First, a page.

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Europe is set to have its first pure-play coffee company later this month when US food group Sara Lee spins off Douwe Egberts Master Blenders 1753 on Euronext in Amsterdam.
The new company, expected to have a market capitalisation of €4bn-€6bn, will be spun off on June 28 and begin official trading on July 9. Trading on the grey market kicks off on June 12.
Some analysts and industry players speculate that the spin-off could make the company more vulnerable to a takeover. However, the company has said it is committed to investing in advertising and innovation in the business, which has previously been run as a cash cow.
“The big challenge for us to turn around the company is to turn around roast and ground, because that is 50 per cent of the business and has been declining,” said Michiel Herkemij, chief executive.
The company has pledged to invest more in marketing and innovating its brands, including the 260-year-old Douwe Egberts. Innovation “basically stopped” in 2001, Mr Herkemij said.
The company has coffee sales of around $3.3bn, ranking it a distant third behind Nestlé of Switzerland, with $12bn, and Kraft of the US at $6bn. All but 6 per cent of Douwe Egberts’ sales come from coffee. Private labels also have a big slug of the market and are, in several regions, Douwe Egberts’ biggest competitor.
Besides Europe, it also operates in emerging markets including Brazil, where it garners roughly 15 per cent of total sales.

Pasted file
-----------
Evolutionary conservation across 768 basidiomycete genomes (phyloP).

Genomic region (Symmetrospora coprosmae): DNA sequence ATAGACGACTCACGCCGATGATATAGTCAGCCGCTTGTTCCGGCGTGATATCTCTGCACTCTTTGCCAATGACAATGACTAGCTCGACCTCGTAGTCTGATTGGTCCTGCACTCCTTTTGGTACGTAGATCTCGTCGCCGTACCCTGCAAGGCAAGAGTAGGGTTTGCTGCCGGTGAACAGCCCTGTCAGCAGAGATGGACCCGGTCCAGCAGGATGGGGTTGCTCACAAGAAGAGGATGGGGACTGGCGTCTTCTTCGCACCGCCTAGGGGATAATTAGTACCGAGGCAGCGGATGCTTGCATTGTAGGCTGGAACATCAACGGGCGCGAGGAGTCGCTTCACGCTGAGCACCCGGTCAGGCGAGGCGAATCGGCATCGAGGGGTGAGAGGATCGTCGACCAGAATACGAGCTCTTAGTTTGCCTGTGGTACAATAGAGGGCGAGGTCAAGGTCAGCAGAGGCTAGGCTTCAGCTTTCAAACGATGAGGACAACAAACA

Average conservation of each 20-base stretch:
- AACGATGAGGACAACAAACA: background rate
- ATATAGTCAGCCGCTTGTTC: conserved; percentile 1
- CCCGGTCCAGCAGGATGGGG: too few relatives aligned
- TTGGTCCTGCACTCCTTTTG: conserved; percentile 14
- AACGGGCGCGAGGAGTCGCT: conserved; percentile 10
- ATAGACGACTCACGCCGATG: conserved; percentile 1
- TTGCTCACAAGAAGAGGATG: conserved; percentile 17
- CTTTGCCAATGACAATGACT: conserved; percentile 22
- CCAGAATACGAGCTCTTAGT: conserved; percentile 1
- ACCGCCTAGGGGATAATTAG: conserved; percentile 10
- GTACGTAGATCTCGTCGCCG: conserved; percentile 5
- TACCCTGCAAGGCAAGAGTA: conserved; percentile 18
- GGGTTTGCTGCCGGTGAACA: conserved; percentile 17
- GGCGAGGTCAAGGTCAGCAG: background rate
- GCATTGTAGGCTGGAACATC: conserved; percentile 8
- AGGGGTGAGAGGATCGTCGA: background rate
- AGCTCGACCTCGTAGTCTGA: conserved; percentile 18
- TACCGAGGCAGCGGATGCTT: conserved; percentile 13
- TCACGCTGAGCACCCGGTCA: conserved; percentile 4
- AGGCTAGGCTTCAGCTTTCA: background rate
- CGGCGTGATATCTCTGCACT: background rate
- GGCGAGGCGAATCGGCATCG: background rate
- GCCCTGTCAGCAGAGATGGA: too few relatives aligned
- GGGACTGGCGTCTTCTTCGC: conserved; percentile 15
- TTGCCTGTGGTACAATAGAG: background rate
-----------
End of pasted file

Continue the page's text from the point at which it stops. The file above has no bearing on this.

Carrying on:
While the company operates in the single-serve segment spearheaded by Nestlé’s Nespresso – its pods go into an open system of machines made by Philips – its big focus is on roast and ground beans.
Sara Lee has a market capitalisation of $12.2bn and net debt of $1.4bn at fiscal year-end, of which $500m will stay with Douwe Egberts.
The initial public offering is a rare instance of a US company spinning off a unit on to a European exchange and faces additional challenges in addition to the market volatility that has forced a number of sponsors to pull IPOs recently.
These include flowback, whereby US investors sell the new European-listed shares as they no longer meet funds’ investing criteria or because investors are reluctant to hold stock denominated in foreign currencies that involve different tax treatment.
Sara Lee’s spin off marks the final step in the dismantling of the former food and personal care conglomerate. It opted to push ahead with the separation of its meat and beverages businesses in January last year after an informal process to sell the company failed to generate an offer acceptable to the board.
Coffee has proved a lucrative business for many players: it accounts for one quarter of Nestlé’s group profit and is its fastest growing and most profitable division, according to Deutsche Bank.
Analysts at the German bank, which is among the underwriters for the spin-off, said the group faces some “major challenges” including relatively low emerging market exposure and an increasingly competitive coffee capsule market.
“However, all of those challenges also present opportunities . . . there remains an opportunity to grow value through mix/premiumisation and investment into the capsule market should drive further growth of the market,” they concluded.